Business conditions and confidence continue to show signs of the economy slowing but conditions especially are still buoyant and showing a solid growth pace, according to the first survey of business activity for 2023 from the National Australia Bank.
At the same time there could be more signs that the inflationary surge that disrupted 2022 may have peaked.
The NAB survey results came a day before the release (Wednesday) of the December quarter and monthly Consumer Price Index data by the Australian Bureau of Statistics.
Economists think the quarterly CPI will be between 7.5% and 7.8% (7.3% in the year to September) and that the monthly indicator for December could be around 7.8%, up from 7.3 in November.
The NAB said that while business conditions fell in December – the third successive decline – they remain well above average levels at plus 12 index points “reflecting the extraordinary strength seen in early-to-mid 2022.”
The NAB said business conditions fell 8pts to +12 index points. All three subcomponents eased, with trading conditions down by 10pts, to +18 index points, profitability down 8pts to +12 index points and employment down 5pts to +8 index points.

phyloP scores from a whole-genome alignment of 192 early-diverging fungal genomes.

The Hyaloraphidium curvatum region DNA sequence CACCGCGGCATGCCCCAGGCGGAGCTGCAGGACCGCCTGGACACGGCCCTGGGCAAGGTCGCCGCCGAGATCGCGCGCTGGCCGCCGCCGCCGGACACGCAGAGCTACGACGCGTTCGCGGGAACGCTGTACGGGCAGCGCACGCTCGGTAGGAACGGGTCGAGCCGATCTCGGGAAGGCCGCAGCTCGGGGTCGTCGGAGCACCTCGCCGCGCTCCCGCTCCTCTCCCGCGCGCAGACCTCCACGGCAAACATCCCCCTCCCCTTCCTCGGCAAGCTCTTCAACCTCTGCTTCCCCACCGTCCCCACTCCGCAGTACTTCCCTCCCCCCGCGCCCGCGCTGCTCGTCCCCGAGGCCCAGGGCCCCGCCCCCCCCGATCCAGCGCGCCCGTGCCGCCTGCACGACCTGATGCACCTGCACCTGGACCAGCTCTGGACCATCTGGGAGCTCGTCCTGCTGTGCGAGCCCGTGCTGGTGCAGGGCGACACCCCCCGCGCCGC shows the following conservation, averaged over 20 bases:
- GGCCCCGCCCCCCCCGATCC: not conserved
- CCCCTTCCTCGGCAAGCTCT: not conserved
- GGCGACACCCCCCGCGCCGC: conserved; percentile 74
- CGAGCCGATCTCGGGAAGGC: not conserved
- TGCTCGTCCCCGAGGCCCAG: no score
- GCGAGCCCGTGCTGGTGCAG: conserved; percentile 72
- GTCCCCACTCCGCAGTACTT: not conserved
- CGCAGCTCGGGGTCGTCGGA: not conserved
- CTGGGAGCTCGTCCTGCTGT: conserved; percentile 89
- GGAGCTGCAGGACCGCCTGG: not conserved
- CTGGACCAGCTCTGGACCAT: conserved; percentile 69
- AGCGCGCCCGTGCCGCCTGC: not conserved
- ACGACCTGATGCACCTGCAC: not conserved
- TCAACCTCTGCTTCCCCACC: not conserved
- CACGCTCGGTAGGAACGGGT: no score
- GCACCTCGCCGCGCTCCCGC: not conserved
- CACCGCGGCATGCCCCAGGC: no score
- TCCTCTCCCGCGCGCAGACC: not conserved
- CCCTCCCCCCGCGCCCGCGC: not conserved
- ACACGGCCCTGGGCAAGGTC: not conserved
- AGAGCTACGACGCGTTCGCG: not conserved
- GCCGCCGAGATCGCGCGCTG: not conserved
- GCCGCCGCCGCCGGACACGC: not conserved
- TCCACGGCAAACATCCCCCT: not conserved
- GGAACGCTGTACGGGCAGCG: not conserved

NAB Chief Economist Alan Oster said in commentary with the survey that “the main message from the December monthly survey is that the growth momentum has slowed significantly in late 2022 while price and purchase cost pressures have probably peaked”.
“Business confidence rose 3pts to -1 index points but remains well below average. Confidence rose in all industries with the exception of transport & utilities. By state, there was an improvement in WA, NSW and Vic while Qld edged higher and Tas was flat. SA recorded a decline in the month,” according to the bank.
“After turning negative last month, confidence remained well below average and just into negative territory despite a small improvement in the month,” said Mr Oster.
“The gap between current business conditions and business confidence remains wider than usual though has narrowed. Ultimately while on average business reports still healthy activity at present, they don’t necessarily expect that to last.”
“With confidence still in negative territory (and well below average) and forward orders moderating further in the month, there are signs that conditions may ease further,” the NAB forecast on Tuesday.
And while high prices continue to be a problem for business, suggesting “notable pressure on both inputs – including labour costs – and product prices,” there is a hint that the worst may behind us.
“However, all three measures continue to ease and, if that trend continues, we could well have already seen the peak in inflationary pressures in Q4,” the NAB said.
“Overall, the survey continues to point to a healthy level of activity with above average conditions and elevated capacity utilisation but a slowing in momentum with most indicators pulling back over the past three months or so – in line with our expectations for a slowing as the post-COVID rebound fades and rate rises continue to flow through,” the NAB said.
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